In this world there are a lot of incredible rock bands, Pixies are better than them! Finishing off a special year that saw surprise departures, new music and a renewed hype around the band, the Boston legends played one final UK date of the year at the Hammersmith Apollo.
Support act The Jezebels just don’t work. Their sonic aspirations clearly veer towards ethereal, dream-pop but having stripped all the dreamy elements away they sounded like nothing more than a pastiche of eighties pop indulgence. On stage they acted like they were playing the most cerebral music, but sounded more like Texas than Cocteau Twins. The Aussie four-piece were a lack-lustre start to the evening.
The roar of excitement as Pixies take to the stage is deafening, and the band plug straight into that energy to produce a performance of epic brilliance.
Pixies are one of those rare bands that can allow their music to do all the talking. They played to a minimal back-drop and offered zero crowd interaction as they shot through a career-spanning set-list at relentless pace. They transitioned from tune to tune with no gap and with note perfect delivery.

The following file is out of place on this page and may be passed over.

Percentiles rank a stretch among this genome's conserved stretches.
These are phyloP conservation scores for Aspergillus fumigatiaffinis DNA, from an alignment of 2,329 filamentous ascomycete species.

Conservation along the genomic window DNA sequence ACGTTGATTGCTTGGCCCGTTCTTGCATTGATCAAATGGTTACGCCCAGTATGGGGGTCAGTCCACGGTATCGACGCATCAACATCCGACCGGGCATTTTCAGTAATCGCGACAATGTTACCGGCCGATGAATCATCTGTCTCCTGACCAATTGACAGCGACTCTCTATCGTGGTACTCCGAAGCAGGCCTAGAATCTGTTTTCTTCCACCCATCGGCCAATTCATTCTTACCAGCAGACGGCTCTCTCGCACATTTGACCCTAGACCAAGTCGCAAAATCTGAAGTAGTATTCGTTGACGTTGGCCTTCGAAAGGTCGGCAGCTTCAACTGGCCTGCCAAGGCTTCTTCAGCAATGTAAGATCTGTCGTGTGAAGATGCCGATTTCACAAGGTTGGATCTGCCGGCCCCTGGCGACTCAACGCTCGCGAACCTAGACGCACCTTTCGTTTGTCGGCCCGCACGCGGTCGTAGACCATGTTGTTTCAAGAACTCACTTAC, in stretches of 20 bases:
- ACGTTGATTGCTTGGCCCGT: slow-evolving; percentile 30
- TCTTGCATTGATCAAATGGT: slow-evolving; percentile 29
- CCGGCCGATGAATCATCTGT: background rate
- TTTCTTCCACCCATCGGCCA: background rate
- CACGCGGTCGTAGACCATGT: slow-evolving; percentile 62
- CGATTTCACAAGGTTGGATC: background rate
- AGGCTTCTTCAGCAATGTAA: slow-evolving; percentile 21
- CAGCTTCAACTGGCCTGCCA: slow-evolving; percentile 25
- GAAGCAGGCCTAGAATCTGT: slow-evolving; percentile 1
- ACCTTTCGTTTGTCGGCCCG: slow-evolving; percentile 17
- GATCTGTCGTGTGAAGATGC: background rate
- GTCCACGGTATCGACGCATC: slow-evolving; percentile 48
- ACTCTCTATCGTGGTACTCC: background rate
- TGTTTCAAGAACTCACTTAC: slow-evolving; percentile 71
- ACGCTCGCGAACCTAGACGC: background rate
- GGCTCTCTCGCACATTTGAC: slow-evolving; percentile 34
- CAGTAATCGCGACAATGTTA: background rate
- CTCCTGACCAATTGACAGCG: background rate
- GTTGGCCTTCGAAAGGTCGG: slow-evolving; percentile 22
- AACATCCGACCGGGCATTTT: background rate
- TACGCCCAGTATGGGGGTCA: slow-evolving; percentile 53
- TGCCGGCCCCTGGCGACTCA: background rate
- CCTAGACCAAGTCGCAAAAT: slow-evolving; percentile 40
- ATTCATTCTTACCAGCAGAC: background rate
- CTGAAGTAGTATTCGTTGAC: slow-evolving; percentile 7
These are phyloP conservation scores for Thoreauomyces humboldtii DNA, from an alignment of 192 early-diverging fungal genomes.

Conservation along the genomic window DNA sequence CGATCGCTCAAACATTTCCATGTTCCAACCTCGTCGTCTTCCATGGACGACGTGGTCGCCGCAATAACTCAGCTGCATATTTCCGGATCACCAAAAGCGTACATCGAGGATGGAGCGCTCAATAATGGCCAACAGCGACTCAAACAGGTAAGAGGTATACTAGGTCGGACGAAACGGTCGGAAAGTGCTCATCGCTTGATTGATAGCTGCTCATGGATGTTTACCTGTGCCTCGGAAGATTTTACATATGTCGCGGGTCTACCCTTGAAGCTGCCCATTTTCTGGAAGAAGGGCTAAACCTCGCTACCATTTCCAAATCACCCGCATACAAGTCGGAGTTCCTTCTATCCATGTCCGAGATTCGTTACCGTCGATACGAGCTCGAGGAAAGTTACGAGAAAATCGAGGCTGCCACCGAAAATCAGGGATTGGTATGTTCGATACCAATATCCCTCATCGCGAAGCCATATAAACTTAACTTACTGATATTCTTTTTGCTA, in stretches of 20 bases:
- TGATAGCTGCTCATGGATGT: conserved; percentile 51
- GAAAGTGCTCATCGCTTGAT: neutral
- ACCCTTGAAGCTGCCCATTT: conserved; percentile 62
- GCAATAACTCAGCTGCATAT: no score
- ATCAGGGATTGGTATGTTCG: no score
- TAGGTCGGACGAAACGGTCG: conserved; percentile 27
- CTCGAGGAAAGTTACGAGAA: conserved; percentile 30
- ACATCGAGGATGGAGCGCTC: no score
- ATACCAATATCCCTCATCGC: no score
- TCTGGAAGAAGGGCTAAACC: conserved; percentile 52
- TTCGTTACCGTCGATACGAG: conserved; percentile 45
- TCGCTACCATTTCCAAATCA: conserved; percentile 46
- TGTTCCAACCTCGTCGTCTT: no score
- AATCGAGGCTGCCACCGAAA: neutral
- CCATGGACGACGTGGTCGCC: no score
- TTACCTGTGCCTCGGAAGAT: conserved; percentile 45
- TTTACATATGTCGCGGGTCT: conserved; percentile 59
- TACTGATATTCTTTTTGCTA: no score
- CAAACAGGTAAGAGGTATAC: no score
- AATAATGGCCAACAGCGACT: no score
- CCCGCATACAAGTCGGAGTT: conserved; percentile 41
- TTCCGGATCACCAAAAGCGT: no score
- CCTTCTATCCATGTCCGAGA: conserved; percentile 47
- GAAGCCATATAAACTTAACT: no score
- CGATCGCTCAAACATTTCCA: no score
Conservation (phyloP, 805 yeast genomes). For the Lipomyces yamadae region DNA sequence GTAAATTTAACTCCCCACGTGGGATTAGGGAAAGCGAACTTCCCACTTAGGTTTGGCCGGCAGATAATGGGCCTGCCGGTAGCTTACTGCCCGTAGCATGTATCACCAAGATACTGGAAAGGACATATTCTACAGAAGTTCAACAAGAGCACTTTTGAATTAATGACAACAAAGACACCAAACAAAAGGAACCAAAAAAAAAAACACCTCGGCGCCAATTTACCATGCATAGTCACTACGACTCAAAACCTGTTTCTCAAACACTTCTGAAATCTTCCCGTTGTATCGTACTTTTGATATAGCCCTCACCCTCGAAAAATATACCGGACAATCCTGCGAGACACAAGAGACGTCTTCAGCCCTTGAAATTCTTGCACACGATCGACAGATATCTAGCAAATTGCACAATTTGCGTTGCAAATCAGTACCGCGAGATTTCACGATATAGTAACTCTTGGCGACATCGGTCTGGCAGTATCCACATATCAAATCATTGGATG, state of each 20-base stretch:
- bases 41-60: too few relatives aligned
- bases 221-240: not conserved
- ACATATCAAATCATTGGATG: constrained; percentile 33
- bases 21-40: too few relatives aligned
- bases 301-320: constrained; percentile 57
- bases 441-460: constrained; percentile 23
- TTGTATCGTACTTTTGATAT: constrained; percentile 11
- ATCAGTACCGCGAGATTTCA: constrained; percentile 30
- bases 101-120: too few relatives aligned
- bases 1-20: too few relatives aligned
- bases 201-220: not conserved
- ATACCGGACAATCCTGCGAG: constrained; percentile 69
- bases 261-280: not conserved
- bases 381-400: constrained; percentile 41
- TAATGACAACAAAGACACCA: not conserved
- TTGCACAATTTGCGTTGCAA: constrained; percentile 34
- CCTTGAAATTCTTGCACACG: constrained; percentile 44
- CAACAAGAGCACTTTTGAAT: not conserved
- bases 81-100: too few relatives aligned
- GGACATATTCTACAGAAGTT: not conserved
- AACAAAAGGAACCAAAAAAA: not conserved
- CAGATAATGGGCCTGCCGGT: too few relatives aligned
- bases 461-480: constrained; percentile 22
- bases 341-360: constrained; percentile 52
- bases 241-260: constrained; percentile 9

In pure Pixies fashion the set was a full on tug-of-war between darkness and light, fury and calm, quiet and loud. Their sound remains rock music that has never sounded like anything else, and that always sounds at its best when unleashed on stage.
It would be easy to dismiss Pixies as a mere nostalgia act these days, but the new tracks ‘Andro Queen’, ‘Bagboy’ and ‘What Goes Boom?’ added new depth to the group’s repertoire whilst seamlessly fitting into their careers work.
The set on the whole was solid classic after solid classic that managed to match the mood of the audience at every turn. It later gets mentioned that there was no set-list, with Black Francis instigating each new tune, effectively tailoring the set to the audience needs.
Songs from each Pixies album got an airing with some unexpected inclusions such as fan-favourite ‘La La Love You’ with drummer David Lovering taking vocal duties, and early tunes such as ‘Cactus’, ‘Ed Is Dead’ and ‘I’ve Been Tired’.